One day you are an average person and suddenly, the very next day, your name becomes an item in a dictionary. An Eponym is a person after whom an invention, phenomenon, or discovery is named. Many Eponyms have become brand names, while many have come from books. Many historical eponyms are also based on mythological or religous persons. Today we look at the origins of the most famous eponyms, the ones that are used on a daily basis.
"Awfully pretty","virtual reality" and the "only choice"... these are a few examples of the daily use of oxymorons – rhetorical phrases with self-contradictory meanings. Some of them have been fully integrated into daily life. Do you use oxymorons often? Check out our gallery.
Back in the day, collecting postage stamps was a hobby. Today, it can be a lucrative business, with investment potential, in some cases. Some of the rarest stamps can fetch spectacular amounts of money. A "One Cent magenta" stamp, for example, was sold in 2014 for US$ 9 480 000. Postage stamps, however, are not the only items people like to collect. Collectibles can include anything from beer maths to match boxes, dolls, car models or even coupons. And to top it all off, they all have names. Which collecting obsession is yours?
Encountering a word that contradicts its own meaning can be a challenge to understanding. Nevertheless, such words exist, and are called contronyms, and their opposite meaning depends on the context of the sentence. On the other hand, many of them are well known and commonly used in both ways. How this works in practice will be found in this article.
Millennials have been linked to many strange attributes. In addition to technology addiction, there is also a preoccupation with convenience. And that might be one of the themes of the peculiarities that permeate Millenial vocabulary. As shown by the following examples, shortening has surely become The Thing for the era following the turn of the millenium.
Words or sentences that read the same backwards and forwards have been a popular pastime since ancient times. One of the oldest ones dates back to 79 AD. Given their highly visible occurence across today’s internet, Palindromes don't seem to be fading away. While some are practically usable, others sound more like disconnected statements from another world.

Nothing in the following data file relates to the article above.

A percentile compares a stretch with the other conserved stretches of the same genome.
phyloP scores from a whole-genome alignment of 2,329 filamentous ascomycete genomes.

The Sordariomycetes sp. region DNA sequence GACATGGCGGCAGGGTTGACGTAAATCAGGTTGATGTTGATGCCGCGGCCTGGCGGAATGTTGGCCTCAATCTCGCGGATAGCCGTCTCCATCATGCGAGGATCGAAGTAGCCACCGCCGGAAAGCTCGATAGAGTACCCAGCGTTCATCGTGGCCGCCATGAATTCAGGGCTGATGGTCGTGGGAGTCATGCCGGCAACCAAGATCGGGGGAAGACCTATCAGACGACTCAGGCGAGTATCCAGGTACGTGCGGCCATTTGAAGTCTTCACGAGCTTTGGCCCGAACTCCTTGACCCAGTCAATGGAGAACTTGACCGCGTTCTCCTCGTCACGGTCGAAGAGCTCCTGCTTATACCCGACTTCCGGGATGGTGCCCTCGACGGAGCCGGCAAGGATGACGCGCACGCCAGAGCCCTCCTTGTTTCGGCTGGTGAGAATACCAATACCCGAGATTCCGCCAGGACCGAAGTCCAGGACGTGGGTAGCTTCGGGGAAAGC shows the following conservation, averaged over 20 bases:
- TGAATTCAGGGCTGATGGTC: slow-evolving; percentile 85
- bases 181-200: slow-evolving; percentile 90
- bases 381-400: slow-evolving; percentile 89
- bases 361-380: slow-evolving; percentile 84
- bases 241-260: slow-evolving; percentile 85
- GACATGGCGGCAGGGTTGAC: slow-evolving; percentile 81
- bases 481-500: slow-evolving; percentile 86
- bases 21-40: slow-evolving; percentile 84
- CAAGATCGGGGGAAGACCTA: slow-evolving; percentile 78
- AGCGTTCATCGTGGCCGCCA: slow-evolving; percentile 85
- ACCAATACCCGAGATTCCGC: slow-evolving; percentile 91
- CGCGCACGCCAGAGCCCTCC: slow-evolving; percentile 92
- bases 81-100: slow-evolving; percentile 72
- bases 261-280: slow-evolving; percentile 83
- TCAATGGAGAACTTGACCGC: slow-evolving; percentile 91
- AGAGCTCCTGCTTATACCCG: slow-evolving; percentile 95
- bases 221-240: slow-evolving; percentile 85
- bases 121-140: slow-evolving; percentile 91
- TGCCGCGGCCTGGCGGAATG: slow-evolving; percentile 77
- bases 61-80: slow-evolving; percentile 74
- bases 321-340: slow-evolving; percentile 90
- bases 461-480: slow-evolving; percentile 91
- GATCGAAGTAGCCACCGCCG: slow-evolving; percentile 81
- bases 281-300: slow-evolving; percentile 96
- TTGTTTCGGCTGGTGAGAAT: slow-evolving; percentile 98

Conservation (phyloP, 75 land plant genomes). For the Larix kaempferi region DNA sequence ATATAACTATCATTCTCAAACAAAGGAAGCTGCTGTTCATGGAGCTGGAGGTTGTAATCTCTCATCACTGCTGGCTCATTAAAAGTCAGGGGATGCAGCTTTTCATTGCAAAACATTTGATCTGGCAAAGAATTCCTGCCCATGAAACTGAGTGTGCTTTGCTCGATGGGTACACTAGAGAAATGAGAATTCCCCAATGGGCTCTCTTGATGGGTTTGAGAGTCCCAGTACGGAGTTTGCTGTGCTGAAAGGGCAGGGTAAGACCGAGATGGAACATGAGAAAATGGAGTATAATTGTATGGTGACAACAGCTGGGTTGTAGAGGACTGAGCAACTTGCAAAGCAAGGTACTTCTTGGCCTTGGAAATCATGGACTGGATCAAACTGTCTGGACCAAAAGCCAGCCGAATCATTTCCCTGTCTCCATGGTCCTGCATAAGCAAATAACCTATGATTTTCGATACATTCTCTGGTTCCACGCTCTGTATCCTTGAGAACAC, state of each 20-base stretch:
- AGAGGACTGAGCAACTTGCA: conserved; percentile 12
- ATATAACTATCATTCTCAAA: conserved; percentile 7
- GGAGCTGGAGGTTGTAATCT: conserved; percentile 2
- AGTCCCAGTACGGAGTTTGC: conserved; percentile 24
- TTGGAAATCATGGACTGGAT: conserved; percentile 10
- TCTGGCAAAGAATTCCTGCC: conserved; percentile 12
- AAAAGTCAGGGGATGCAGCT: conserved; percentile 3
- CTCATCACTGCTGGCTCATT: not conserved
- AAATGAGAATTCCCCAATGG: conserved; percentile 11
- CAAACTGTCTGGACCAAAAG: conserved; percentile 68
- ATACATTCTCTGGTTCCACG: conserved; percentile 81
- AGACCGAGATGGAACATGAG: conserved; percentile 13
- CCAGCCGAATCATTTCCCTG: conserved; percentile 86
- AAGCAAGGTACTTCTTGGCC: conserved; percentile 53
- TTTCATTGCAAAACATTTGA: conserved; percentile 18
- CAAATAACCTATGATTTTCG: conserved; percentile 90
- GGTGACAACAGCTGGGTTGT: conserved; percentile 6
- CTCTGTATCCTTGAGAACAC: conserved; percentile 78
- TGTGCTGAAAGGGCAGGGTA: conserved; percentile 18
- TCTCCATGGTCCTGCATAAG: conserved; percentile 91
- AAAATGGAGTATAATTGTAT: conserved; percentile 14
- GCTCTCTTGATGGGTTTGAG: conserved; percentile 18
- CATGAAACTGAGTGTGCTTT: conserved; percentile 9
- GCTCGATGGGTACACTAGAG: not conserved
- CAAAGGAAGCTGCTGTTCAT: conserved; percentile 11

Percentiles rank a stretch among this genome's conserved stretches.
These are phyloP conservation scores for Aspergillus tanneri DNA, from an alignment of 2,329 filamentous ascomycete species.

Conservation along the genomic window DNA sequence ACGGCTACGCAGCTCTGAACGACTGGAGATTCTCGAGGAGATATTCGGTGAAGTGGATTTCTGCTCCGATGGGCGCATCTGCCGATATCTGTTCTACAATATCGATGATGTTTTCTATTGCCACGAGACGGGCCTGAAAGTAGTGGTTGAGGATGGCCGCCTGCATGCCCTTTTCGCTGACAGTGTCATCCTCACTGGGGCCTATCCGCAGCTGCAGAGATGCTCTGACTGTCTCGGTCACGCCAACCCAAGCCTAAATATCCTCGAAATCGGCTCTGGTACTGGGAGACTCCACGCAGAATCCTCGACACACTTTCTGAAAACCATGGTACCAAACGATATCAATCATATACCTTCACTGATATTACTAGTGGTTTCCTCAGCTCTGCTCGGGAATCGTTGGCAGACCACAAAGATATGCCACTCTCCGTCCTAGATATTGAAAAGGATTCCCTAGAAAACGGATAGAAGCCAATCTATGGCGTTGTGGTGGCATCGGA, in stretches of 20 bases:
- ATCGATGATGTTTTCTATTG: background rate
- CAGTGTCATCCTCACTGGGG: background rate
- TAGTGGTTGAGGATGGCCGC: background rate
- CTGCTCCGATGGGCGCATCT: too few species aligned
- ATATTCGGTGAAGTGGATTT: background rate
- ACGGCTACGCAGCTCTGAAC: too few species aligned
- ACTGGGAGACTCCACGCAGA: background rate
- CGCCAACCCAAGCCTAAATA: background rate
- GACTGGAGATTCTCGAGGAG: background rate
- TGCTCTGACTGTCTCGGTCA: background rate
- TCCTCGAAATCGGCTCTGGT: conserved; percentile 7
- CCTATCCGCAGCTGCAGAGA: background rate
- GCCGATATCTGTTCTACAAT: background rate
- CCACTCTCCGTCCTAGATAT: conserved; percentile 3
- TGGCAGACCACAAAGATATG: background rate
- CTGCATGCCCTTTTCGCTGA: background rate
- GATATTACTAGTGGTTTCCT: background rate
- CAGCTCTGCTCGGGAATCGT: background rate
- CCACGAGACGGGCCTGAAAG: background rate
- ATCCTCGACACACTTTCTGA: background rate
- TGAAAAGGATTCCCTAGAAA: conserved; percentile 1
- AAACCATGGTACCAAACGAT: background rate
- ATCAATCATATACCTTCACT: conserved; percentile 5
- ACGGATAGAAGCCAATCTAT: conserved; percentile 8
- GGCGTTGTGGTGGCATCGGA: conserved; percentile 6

Animal noises belong in the category of Onomatopoeia, which are words that phonetically imitate the original sounds. From a linguistic point of view, the variability of interpretation from language to language is unsurprising, but the frequent diversity of these linguistic contrivances, at times far from even marginally reminding the listener of the actual sound, can be amusing to many people. The same hen does "kokodák" in Czech, "git-git-giddak" in Turkish, and "petok-petok" in Indonesian. And in English hens, never do anything apart from clucking. It is the man who speaks: "Cock-a-doodle-doo". Next time you are asked by a child which animal does which sound, make sure you know the answer in the right language.
Pronunciation challenges don’t just come in the form of specially created tongue twisters. There are names around the world that are everyday challenges for all the people who use them, whether it is the first name, city name or the train station. Visit these with us and see some of the longest names in the world.
Any given word in one language can mean something quite different in another language. Mostly these are just innocent differences in meaning, but here and there some of the differences can create embarrassing situations if the nuances are overlooked. In one instance, a brand was introduced in a new foreign market and not only failed, but had to be removed from all the shelves because the brand name had a double meaning which happened to be vulgar and inappropriate in the country of introduction. Check it out.
The longest words in most languages are a challenge. Perhaps that´s why they are not often used and commonly remain curiosities in dictionaries. Here are some of the most complicated ones, some running on and on, and taking up whole lines.